No more hassle of downloading filters for every device, just one click protection. One click to protect your whole home and keep your children safe. Now once those filters are installed, it should not be the case that technically literate children can just flick the filters off at the click of a mouse without anyone knowing.
So we have agreed with industry that those filters can only be changed by the account holder, who has to be an adult. So an adult has to be engaged in the decisions.”
The government will most likely attempt to spin this as a “default-on” solution (ISPs don’t like that) but in reality most of the big ISPs have already advised us that this is a moot point since everybody would be asked to make a decision about whether the filters are enabled or not (How the Filters Work). Never the less, if the new measures are not introduced as required, there’s also the ominous threat of legislation for future consideration.
It’s worth pointing out that many free Parental Control solutions already exist and most people probably have access to them already but probably never realised (e.g. on your router, Windows 7/8 PC, MAC OS computer, iOS, OpenDNS etc.). In that sense the new network-level solution will certainly be a lot easier to find and use but is it really better?
Technically speaking ISPs are only conduits of information and thus any “block” they impose can only ever be skin deep because they have no control over actual online content like web hosting providers. A competent child, sometimes even the youngest ones, will also quickly be able to figure out any number of different ways around such filters. It’s not hard and as we all know from our own childhood, school yard solutions spread like wildfire.
Many such filters often also block legitimate sites too (e.g. the national lottery, big shops that include underwear sales, sex education or general news content that merely talks about related topics) and provide no effective means by which unfair restrictions can be appealed or reported. O2 for example blocks websites that have been setup to help men whom suffer from domestic violence (here).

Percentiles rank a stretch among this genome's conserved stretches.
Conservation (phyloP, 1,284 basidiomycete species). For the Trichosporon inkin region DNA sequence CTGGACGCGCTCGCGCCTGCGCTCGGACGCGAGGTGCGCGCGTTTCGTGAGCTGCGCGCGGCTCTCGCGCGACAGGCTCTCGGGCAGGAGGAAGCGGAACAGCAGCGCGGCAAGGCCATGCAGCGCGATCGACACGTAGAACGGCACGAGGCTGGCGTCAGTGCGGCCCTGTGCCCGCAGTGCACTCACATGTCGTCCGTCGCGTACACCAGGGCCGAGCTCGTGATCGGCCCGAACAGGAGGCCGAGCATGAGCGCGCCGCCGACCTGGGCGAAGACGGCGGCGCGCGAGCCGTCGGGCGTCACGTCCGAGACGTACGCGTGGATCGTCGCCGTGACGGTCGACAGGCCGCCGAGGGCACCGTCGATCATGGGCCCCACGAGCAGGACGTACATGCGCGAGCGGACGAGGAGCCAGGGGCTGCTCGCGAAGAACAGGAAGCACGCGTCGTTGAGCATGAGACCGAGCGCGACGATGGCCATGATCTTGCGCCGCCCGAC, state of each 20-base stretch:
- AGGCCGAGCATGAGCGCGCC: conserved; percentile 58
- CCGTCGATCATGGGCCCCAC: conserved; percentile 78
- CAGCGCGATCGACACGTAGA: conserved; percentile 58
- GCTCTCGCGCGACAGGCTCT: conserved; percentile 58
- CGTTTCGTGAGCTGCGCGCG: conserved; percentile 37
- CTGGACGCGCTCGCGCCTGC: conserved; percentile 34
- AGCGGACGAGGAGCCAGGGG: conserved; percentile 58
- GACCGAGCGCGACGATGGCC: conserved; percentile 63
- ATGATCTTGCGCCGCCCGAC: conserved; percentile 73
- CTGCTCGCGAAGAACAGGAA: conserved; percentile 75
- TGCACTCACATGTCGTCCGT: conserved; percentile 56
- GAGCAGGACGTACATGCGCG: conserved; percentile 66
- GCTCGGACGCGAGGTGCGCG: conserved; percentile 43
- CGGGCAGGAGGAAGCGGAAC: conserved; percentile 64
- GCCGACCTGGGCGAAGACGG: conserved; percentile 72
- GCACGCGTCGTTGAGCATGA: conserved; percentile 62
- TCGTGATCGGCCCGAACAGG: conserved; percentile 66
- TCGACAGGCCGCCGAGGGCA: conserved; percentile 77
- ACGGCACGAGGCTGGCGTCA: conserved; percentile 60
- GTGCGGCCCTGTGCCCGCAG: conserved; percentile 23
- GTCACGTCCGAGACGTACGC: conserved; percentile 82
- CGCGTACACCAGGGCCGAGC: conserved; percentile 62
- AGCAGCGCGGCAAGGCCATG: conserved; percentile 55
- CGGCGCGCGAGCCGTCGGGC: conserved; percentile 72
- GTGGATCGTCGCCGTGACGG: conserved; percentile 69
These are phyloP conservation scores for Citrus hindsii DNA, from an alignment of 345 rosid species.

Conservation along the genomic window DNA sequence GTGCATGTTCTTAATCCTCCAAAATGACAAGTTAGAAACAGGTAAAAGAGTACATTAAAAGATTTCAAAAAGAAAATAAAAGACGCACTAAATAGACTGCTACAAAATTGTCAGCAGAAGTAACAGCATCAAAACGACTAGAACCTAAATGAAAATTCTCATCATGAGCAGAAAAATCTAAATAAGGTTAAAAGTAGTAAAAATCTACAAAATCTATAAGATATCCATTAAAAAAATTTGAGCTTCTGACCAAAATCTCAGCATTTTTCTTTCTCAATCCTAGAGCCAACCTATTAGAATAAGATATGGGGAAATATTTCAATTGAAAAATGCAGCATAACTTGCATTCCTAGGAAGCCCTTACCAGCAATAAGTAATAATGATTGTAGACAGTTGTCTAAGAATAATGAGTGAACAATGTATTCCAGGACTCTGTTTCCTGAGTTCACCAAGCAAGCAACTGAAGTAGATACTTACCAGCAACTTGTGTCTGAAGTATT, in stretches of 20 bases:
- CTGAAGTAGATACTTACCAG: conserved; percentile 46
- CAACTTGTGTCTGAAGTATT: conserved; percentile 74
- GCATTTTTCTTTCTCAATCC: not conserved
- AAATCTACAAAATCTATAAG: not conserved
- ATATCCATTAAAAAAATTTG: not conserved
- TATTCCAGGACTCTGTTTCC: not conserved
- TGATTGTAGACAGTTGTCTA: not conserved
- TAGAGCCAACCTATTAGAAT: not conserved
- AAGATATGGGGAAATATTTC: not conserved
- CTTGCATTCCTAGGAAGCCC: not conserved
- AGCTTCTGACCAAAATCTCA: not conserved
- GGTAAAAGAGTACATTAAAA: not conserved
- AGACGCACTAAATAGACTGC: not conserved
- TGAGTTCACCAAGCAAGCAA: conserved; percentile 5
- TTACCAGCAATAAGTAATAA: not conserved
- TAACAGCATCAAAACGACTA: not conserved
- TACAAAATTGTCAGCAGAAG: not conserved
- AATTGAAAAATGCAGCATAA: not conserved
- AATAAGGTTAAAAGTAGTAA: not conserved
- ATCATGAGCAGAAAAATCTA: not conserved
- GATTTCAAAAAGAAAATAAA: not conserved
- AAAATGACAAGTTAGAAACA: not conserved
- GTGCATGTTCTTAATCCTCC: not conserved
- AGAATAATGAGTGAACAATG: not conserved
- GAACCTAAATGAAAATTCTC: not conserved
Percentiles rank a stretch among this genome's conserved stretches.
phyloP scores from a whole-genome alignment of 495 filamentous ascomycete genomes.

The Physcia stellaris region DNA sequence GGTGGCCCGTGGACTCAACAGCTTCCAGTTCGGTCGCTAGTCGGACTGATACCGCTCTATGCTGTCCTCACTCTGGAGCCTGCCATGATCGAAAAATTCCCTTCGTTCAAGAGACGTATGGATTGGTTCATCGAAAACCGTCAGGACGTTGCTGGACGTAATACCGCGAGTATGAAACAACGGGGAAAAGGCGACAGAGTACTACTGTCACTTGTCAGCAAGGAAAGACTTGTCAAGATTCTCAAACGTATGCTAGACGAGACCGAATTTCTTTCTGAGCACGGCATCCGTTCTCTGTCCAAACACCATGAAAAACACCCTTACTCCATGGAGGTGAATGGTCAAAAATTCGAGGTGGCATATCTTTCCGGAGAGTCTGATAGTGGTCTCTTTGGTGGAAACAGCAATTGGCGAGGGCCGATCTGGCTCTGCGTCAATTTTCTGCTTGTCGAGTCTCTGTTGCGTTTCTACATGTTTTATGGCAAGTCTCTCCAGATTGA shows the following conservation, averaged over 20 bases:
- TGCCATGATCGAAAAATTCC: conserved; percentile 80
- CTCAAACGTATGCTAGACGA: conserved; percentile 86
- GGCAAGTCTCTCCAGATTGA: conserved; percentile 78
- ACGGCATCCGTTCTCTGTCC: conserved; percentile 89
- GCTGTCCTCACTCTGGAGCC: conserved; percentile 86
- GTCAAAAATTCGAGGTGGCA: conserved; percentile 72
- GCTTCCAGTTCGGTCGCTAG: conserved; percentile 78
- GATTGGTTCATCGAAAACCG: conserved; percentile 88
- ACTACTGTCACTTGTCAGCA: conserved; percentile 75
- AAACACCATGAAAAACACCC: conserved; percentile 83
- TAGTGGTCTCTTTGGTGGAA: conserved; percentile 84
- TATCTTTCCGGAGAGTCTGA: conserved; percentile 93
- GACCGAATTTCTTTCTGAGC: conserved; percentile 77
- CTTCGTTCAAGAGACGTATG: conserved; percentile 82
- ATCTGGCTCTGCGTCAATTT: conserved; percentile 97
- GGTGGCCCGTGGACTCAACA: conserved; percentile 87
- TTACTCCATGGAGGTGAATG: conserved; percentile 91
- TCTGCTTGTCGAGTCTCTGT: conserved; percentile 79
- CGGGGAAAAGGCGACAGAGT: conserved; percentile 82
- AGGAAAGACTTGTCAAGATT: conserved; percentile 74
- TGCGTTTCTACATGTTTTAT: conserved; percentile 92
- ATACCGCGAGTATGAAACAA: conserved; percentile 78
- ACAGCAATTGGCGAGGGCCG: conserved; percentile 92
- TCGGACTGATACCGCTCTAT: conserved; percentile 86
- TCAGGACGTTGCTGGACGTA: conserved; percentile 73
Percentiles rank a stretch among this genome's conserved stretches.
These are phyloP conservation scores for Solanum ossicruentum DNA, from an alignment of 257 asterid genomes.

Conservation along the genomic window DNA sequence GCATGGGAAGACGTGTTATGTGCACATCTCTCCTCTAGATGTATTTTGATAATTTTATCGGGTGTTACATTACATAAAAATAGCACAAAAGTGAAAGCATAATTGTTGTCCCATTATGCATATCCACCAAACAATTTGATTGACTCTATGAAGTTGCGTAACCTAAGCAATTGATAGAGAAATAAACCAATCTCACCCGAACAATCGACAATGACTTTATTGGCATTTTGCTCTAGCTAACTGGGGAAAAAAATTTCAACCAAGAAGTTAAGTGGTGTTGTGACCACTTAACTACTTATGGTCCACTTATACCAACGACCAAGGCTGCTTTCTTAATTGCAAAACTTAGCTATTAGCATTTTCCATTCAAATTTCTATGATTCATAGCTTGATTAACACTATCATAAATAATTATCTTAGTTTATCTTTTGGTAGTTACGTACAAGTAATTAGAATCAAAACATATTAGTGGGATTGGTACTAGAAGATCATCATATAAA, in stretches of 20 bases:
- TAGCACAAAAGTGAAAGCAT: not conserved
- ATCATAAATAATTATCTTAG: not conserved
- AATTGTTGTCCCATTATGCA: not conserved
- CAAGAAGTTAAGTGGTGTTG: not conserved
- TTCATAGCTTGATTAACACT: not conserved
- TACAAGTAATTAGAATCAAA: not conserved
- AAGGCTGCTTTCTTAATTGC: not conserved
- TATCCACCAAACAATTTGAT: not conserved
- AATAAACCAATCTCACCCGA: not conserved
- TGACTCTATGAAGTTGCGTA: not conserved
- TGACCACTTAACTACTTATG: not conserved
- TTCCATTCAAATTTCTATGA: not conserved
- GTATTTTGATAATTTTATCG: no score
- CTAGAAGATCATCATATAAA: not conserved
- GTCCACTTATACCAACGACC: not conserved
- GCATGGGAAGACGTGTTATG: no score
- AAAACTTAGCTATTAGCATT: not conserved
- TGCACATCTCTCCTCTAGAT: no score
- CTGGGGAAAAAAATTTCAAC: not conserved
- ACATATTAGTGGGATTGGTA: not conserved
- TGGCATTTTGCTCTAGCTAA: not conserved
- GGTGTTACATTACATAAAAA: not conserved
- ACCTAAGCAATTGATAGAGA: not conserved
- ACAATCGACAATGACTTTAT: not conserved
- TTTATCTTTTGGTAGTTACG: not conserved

Many of the mistakes mentioned above occur due to technical errors but incorrect categorisation is also a clear problem. Suffice to say that the scope for mission creep and overzealous censorship is a serious concern and putting too much power in the hands of commercial ISPs can be dangerous. But at least the Daily Mail will be happy, unless ISPs block them too over the racy pictures on their website.
Adrian Kennard, Director of UK ISP Andrews & Arnold (AAISP), said:
“The problem is that it is a call for censorship, and that is bad. We need open communications in the world to keep governments in check. The second we go down the road of censorship we are opening Pandora’s box. This is not speculation as we have seen it – filters put in place only for IWF blocking of child abuse images are already being used to block alleged terrorist sites and by civil court orders to block sites alleged of encouraging copyright infringement.
Something so far from child abuse images you could not get – copying material for personal use is (as far as I know) actually legal in some countries, and even here it is often a matter of a civil wrong justifying damages, and not an actual crime – yet the same systems designed to stop only the most heinous crimes is being used to stop something considered “OK” by a lot of the population and even some whole countries. It shows how these things get distorted – no system will ever stay as intended, no matter how pure those intentions are.”